Most ships arrived at Quebec City but during the winter months, when the St. Lawrence River was unpassable, no ships could get through. The ports in Halifax were open year-round and could accommodate larger vessels.
Major ports of entry via ship were:
Ontario ports of entry included:
- Quebec City, Quebec (records exist from 1865-1919)
- Halifax, Nova Scotia (records exist from 1881-1919)
- Saint John, New Brunswick
- Vancouver, British Columbia
- Victoria, British Columbia
- Cornwall (Stormont County)
- Kingston (Frontenac County)
- Toronto (York County)
- Trenton (Hastings County)
- Windsor (Essex County)
Train records are available starting in the 1850's. Depending upon where your ancestor entered the country, they may have chosen to take a train to continue travelling to their destination (keep railways in mind as means to migrate from one area of Canada or the USA to another, as well as for employment). But, unfortunately, train passenger lists weren't kept in Canada. However, when seeking train records keep in mind that you may have to look at American resources - not all trains that operated in Ontario were Canadian. If your ancestor took an American owned train there might be a record of their journey.
Information regarding plane passenger lists is unavailable. It's unknown if these records are available to research.
- Check all alternate or phonetic spellings.
- Try to learn your ancestor's full name before seeking an immigration record. They may have used a middle or nickname upon their entry.
- Look at American ship arrivals as well. Some immigrants arrived in bordering ports and took other transportation into Canada.
- Look at European ship departures. Sometimes records don't exist for those arriving in Canada, but they exist for those leaving European ports.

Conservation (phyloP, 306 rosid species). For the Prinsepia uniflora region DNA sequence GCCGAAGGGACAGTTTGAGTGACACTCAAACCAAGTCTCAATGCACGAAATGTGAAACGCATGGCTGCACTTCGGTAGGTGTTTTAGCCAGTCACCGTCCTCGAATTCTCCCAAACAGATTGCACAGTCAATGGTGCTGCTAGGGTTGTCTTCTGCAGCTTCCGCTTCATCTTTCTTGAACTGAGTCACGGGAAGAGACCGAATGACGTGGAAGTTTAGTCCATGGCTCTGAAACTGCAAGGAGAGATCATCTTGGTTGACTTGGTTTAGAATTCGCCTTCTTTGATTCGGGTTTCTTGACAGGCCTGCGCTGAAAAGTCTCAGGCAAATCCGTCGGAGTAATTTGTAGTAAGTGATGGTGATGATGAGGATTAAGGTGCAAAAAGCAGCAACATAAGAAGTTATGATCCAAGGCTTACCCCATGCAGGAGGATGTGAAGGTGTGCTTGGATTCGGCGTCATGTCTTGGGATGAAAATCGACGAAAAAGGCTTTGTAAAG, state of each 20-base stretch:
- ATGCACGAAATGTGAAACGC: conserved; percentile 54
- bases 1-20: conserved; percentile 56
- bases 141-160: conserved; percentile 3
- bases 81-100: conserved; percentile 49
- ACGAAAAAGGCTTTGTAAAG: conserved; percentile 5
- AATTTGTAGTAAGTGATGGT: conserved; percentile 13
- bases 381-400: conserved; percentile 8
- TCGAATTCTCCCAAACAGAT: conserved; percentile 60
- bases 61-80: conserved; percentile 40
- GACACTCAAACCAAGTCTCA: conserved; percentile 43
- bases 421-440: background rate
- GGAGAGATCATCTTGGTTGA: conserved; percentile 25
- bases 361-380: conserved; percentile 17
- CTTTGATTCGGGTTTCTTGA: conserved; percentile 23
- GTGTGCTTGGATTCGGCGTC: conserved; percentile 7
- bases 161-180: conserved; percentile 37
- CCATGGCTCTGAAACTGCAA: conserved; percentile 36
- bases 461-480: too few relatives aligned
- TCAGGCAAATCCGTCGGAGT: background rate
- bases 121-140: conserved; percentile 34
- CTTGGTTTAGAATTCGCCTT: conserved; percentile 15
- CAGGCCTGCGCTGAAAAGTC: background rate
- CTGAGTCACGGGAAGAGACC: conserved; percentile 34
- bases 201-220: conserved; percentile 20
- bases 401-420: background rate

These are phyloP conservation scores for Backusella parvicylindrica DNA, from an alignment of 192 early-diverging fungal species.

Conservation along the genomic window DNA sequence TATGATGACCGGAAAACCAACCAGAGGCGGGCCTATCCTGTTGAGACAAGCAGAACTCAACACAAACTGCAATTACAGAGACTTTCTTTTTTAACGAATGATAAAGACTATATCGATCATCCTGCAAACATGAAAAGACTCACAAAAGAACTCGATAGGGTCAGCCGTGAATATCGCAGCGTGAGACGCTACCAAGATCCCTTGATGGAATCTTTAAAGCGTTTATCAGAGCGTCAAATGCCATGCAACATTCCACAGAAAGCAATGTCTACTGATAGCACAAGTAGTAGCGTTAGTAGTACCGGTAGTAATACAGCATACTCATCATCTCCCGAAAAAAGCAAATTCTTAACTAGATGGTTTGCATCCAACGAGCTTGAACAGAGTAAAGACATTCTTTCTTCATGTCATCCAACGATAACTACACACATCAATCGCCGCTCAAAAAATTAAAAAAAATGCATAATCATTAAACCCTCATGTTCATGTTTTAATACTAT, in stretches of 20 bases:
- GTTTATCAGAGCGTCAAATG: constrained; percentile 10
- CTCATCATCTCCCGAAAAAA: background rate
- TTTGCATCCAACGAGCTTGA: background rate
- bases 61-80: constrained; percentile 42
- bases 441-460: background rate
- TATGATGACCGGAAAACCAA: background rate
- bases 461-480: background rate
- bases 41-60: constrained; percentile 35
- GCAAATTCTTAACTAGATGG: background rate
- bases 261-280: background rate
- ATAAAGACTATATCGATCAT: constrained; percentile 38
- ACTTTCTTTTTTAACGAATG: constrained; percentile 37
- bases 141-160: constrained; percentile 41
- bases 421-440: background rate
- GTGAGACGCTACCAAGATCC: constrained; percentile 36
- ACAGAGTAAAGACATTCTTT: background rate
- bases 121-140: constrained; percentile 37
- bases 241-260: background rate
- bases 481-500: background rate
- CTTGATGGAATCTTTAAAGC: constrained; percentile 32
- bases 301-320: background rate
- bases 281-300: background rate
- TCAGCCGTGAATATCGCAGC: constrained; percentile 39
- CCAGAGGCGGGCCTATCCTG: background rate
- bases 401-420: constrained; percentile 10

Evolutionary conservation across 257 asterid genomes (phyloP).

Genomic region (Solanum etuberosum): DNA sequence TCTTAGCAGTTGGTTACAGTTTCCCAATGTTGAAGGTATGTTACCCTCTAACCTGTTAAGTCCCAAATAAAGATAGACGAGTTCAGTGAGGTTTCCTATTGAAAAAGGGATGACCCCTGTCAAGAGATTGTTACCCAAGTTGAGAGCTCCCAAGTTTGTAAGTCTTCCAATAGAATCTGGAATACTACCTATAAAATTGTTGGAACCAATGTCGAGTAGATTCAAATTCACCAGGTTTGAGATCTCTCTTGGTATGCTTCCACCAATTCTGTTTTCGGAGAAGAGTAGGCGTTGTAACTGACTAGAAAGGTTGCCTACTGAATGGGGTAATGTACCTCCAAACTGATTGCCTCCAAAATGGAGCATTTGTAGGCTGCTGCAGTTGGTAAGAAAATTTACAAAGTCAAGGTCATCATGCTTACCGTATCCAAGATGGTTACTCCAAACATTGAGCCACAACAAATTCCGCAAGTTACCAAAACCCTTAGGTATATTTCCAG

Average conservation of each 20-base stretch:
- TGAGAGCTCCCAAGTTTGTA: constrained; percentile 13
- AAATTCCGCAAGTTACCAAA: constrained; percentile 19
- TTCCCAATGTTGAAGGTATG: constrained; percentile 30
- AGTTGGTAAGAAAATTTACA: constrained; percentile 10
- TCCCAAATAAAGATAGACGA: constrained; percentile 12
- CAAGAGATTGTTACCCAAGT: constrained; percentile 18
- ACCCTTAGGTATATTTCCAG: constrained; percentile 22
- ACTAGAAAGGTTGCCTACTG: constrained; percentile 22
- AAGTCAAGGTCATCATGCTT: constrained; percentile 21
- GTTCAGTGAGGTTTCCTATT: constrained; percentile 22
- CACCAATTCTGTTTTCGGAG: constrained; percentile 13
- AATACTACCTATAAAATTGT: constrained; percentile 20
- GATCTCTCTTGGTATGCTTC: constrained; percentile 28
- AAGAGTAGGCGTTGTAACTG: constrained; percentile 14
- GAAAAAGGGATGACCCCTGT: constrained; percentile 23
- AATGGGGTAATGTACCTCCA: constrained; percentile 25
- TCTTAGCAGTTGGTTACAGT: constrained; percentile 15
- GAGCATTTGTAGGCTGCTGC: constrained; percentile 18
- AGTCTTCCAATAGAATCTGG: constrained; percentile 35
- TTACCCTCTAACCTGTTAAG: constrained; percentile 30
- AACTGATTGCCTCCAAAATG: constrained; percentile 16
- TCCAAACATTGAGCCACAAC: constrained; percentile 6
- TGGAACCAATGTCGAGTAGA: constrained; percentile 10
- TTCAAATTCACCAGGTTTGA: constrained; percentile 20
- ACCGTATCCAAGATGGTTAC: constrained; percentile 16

- The earlier your ancestor emigrated from their homeland (i.e. 1850 or prior), the more likely they left Europe from Britain (check British records).
- Check the newspapers of Canadian & American port cities. Some papers would list the names of incoming passengers.
*Note that this is an example of what the records might offer if found. Not all had the same information.
Name, Age, Date, Nationality, Occupation, Previous Residence, Destination; Sometimes included a name of a relative if they were sponsored.
Name, Age, Date of Immigration, Origin, Travelling companion
Name, Age, Nationality, Last Residence, Final Destination, Date
Name, Age, Date & Place of Departure & Arrival, Destination
Name, Place of Departure & Arrival, Date
If you have a scan of an Immigration Record, please consider sending it in to be included as an example.
- Library & Archives Canada: 1908-1935
- Citizenship & Immigration Canada: 1936+ (Due to the Privacy Act these records are not accessible for public viewing)
- U.S. National Archives
- Library & Archives Canada
- Library & Archives Canada: approx 1865 (depending on port) up to 1919; includes some earlier lists
- Archives of Ontario: For ships that arrived at Ontario ports
- Be sure to check archives of other countries as well!
- Archives of Ontario has some 'Emigrant Railway Pass Records' (link below)
- Library & Archives Canada
- Archives of Ontario
Yes, and no. It depends what type of immigration record and the year of immigration. Records that are known to be online are linked below.
Citizenship and Naturalization Records
Questions & Answers